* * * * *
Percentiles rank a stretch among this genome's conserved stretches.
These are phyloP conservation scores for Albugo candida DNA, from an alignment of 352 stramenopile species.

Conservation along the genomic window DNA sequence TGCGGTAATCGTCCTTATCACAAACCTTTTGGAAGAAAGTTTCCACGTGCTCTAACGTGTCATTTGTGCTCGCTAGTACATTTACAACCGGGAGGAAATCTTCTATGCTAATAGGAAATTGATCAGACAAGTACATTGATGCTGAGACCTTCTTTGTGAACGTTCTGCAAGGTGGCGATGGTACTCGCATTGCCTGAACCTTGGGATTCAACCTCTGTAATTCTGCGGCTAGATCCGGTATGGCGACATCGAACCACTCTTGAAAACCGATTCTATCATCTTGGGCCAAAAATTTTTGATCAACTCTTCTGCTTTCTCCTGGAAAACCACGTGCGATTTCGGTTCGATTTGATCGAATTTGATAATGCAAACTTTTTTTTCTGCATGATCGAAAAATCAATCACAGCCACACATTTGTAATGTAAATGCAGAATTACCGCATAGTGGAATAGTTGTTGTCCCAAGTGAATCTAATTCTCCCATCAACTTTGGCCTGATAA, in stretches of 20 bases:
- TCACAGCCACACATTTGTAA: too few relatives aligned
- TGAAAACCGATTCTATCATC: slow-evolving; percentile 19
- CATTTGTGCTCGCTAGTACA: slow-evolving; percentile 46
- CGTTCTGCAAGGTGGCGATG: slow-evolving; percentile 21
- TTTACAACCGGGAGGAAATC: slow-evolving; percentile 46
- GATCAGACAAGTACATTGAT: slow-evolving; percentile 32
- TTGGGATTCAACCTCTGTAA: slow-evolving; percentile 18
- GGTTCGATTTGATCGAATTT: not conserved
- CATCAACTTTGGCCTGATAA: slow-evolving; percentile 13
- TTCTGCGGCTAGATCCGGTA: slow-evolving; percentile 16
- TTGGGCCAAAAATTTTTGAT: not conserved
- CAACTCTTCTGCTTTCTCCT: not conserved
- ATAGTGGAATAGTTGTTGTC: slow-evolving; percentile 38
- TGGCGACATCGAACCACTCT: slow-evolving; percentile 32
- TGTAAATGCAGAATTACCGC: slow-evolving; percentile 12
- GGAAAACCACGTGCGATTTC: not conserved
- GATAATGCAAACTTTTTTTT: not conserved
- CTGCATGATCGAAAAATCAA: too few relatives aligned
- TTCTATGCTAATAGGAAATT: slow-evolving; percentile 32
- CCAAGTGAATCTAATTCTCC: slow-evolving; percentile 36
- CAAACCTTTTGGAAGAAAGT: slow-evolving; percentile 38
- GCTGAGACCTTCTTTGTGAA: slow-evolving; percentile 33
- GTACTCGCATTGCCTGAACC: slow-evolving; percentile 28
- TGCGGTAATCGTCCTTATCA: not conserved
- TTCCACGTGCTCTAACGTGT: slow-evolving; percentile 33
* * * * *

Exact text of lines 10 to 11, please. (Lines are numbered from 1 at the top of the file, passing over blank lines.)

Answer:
- TTGGGATTCAACCTCTGTAA: slow-evolving; percentile 18
- GGTTCGATTTGATCGAATTT: not conserved